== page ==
WASHINGTON – When Alaska Sen. Ted Stevens first took the witness stand, it was with his familiar vigor and spunk.
It would be "a privilege and duty" to testify, he told the judge in a firm voice. The senator then crisply recounted what supporters see as a personal history unparalleled in politics.
Later, however, in the midst of often arduous testimony about possible corruption, there was what his detractors might call a senior moment. "I can't read my own writing," Stevens mumbled, struggling to read aloud a note he had written a friend.
The conflicting snapshots of the longest-sitting Republican senator do not just matter in the Washington courtroom where he has been on trial for nearly a month on charges he lied about more than $250,000 in free home renovations and other gifts.
Stevens' performance during two days on the stand this past week — and at least one more day this week — could sway what has been called a second jury: the Alaska voters who on Nov. 4 will deliver a verdict on whether he should keep a position he has held for 40 years.
Like jurors, voters have to decide which Stevens they believe. It is the razor-sharp politician who easily gushed dates, facts and figures about a proposed Alaska natural pipeline? Or the agitated defendant who struggled to come up with an answer when teased by a prosecutor, "You can't remember when somebody put in a big, old bulky staircase at your house that you didn't ask for?"
With the polls close and Stevens stuck in the courtroom, his Democratic opponent, Mark Begich, has taunted him from afar. The Anchorage mayor accuses the senator of ducking debates and uses his legal predicament against him. Democratic ads pepper the Alaska airwaves, including one featuring dramatized FBI agents listening to the senator's calls.
"Something has gone terribly wrong," the narrator of one ad says. "Ted Stevens: It's not about Alaska anymore."
Stevens, 84, pushed for a speedy trial in hopes of clearing his name before Election Day of charges he purposely failed to disclose on Senate financial forms the renovations and freebies from his friend Bill Allen, the former chief of oil services company VECO Corp.
The senator says his wife, Catherine, paid every bill received by the couple for the modernization of their Alaska cabin — $160,000 in all. He also claims Allen kept the couple in the dark about the extent of the work and its cost.
The Alaska Democratic Party has dissected the defense, accusing Stevens' lawyers of trying to "razzle and dazzle" the jury by calling former Secretary of State Colin Powell, Utah Sen. Orrin Hatch and other famous friends of the senator as character witnesses.
Senate Majority Leader Harry Reid, D-Nev., has piled on as well, urging voters in an e-mail message to vote for Begich so Democrats can reach a "filibuster-proof" majority — 60 Democrats.
"Ted Stevens will face two juries," Reid wrote. "The first will determine whether or not he is guilty of (corruption charges). The second will be the voters of Alaska, who have the opportunity to tell him they are tired of corruption."
Steven's campaign has countered by churning out news releases that make no mention of the trial. One carried the title, "Senator Stevens Does More after 5 p.m. than a Rookie Senator Could in a Year."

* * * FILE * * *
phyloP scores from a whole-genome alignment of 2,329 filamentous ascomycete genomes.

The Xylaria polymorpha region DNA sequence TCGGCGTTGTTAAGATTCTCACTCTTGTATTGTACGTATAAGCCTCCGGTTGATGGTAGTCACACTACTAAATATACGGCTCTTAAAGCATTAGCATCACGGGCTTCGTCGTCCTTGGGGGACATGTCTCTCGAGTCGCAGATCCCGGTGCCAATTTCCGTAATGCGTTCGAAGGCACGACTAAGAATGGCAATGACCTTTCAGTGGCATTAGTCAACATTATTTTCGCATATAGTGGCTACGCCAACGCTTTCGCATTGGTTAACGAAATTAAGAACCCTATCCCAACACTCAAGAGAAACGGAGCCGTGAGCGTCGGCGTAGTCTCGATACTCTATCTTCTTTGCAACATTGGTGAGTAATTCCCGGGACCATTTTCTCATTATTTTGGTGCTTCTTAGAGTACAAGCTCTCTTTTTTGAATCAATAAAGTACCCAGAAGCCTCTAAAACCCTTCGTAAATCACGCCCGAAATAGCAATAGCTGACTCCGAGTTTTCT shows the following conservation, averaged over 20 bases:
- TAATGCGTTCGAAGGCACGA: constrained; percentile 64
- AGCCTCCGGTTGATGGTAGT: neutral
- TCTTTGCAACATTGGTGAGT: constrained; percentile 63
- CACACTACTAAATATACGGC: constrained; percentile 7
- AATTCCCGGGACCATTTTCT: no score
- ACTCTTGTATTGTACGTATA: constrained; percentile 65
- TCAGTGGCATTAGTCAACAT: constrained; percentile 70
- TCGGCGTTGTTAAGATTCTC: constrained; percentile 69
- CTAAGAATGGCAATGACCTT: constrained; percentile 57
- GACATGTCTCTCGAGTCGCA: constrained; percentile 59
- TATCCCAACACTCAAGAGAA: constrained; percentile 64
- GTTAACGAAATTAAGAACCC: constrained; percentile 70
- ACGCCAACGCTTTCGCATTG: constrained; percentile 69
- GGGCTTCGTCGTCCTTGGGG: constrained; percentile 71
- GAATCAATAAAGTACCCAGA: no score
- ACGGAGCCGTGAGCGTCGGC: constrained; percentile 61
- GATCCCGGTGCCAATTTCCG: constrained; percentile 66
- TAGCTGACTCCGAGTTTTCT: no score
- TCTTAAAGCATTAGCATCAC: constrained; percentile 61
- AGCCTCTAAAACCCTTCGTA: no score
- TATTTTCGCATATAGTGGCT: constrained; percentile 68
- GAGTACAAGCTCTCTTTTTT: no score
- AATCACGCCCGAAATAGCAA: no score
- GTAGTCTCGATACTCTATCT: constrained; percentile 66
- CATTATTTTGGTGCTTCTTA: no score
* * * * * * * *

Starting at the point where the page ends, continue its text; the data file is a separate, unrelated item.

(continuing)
"My opponent is trying to convince Alaskans that I am no longer effective," the senator said in the release. Most loyal Alaskans, he added, "would disagree."
While on the stand briefly Thursday, Stevens offered autobiographical snippets that amounted to a 20-minute campaign ad. He described his childhood during the Great Depression, military service in World War II, crusade for Alaska statehood, the tragic loss of his first wife in a plane crash and four decades in the Senate.
On Friday, during hours of testimony, he was faced with the more tricky task of convincing jurors that a legislator known for clarity and tenacity was foggy about a project that turned his tiny A-frame cabin in Girdwood, Alaska, into a spacious two-story home with a sauna and wine cellar.
Stevens said he relied on Allen to oversee the project and, despite repeated confrontations, his friend refused to stop giving him gifts.
"You were the lion of the Senate, but you didn't know how to stop this man from putting big-ticket items at your home?" Morris said.
Also, the former chairman of the Senate Appropriations Committee, which controls the government's purse strings, struggled to come up with the word "budget" when explaining that he relied on a staffer to calculate his family's income and expenses.
"She was very good at it," he said.
At times, the senator grew testy and interrupted the prosecutor: "You're not listening to me. I've answered it twice," "I'm not going to get into a numbers game with you," and "You're making a lot of assumptions that are unwarranted."
While prosecutors are only playing to one jury, their tactics may have at times benefited Stevens with Alaska voters. Stevens' supporters say he is being railroaded by prosecutors run amok, and the Justice Department did plenty to bolster that argument, repeatedly being scolded by a judge for withholding evidence or otherwise impeding Stevens' defense.
David Dittman, an Alaska Republican pollster, said that after a year of constant media coverage about the investigation, the trial has only helped Stevens.
"Absent a chance to defend himself, he'd be much worse off," Dittman said.